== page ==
Lessons Learned
The value of collecting lessons learned from an exercise cannot be overstated. The 599th Transportation Brigade employed an independent observer to compile after-action feedback and to facilitate an after-action review.

Overall, the mission was a success. Working together for the first time required patience and a willingness to share and listen to ideas that had proven successful on previous missions. The JTF–PO met all established objectives, but it also took note of a few areas that could be improved to make future operations more effective. Listed below are some significant points from the after-action review.

Reception and integration. The battalion performed well in establishing life support and sustainment for arriving personnel. However, on a couple of occasions, deploying personnel were not aware of the immigration procedures for arrival at the airport in Bangkok. Many Soldiers did not know if a passport was even required. Much of the responsibility for ensuring personnel are prepared to deploy falls on the unit or its higher headquarters, but the gaining headquarters also has a stake in ensuring that everyone comes prepared.

Port operations. When a unit deploys, it must bring all of the resources that make it fully functional. One of the units arrived relying on power from local commercial vehicles to operate its portable deployable kit, even though the equipment had a power inverter that would have allowed it to operate independently. The unit's plan did not work, but fortunately another unit deployed with its power inverter, which allowed the JTF–PO to function as planned.

Joint manning document. Currently, no official joint manning document (JMD) exists to provide a basis for building a JTF–PO headquarters. As a result, manning a headquarters became a trial and error process. A JTF–PO is designed to operate for 45 to 60 days. Having a full, functional staff, including an S–1, S–2, S–3, and so on, would have been beneficial. In this case, the deputy commander and the S–3 fulfilled the functions of the other staff members. That would likely be more difficult during a longer, more involved mission.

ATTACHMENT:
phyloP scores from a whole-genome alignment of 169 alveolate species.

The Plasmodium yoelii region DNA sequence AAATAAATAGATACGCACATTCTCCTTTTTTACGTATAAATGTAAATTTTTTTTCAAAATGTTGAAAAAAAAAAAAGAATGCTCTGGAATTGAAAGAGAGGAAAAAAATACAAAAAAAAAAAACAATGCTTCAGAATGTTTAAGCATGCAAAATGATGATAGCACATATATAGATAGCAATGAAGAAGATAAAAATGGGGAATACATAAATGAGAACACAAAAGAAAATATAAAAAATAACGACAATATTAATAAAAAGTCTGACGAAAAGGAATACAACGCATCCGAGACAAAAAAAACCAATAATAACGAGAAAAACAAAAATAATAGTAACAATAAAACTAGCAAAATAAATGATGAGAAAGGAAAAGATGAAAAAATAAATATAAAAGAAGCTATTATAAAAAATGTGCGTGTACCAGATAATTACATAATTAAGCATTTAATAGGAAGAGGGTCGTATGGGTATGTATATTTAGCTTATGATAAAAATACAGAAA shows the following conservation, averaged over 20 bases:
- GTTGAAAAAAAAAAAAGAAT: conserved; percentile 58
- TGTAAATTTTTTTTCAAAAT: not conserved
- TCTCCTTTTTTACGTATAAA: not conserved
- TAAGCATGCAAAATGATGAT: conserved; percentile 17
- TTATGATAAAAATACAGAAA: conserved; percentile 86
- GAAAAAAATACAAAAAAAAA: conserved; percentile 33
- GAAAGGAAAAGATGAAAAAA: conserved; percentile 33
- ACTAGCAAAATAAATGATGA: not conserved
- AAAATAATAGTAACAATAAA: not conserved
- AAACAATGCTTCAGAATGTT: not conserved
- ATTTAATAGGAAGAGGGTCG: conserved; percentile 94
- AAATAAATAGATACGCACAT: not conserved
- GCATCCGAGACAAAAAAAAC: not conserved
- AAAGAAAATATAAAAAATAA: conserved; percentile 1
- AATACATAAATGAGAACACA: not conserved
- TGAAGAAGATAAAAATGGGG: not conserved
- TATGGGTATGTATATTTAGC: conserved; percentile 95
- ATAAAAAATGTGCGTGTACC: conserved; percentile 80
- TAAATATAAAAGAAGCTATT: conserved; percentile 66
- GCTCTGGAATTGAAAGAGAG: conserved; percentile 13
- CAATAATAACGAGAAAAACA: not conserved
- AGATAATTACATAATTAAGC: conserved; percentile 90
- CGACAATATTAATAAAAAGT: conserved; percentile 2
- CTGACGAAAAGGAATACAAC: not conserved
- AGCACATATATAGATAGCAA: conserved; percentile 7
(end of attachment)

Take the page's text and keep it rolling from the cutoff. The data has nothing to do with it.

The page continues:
The JTF–PO proved itself when it supported the relief effort in Haiti. With the JTF–PO's training base and the RPOE located at Fort Eustis, supporting operations in the Pacific region presents some challenges, including time and distance. Gaining familiarity with the battalions of the region and developing an understanding of the culture will make a great idea even better.

The "run" phase of the 599th Transportation Brigade's JTF–PO training is planned for this year. Based on the experience and lessons learned from this initial engagement of the 599th Transportation Brigade with JTF–PO, the Pacific region will benefit significantly from using this expeditionary logistics asset.

Lieutenant Colonel Kenneth Walker was the commander of the 835th Transportation Battalion in Okinawa, Japan, when this article was written. He holds a bachelor's degree in geology and a master's degree in urban and regional planning from Ball State University. He is a graduate of the Transportation Officer Basic Course, Combined Logistics Captains Career Course, Army Command and General Staff College, and Joint and Combined Warfighting School's Joint Professional Military Education–II.

Captain Alethia Reynolds was the S–3 of the 835th Transportation Battalion when this article was written. She holds a B.S. degree in business management from Columbus State University. She is a graduate of the Transportation Officer Basic Course, Combined Logistics Captains Career Course, and Support Operations Course.

Aviana Gutierrez is the chief of the 835th Transportation Battalion Detachment, Singpore. She holds a B.S. degree in supply chain management from Arizona State University and is a graduate of the Logistics Management Specialist Intern Program.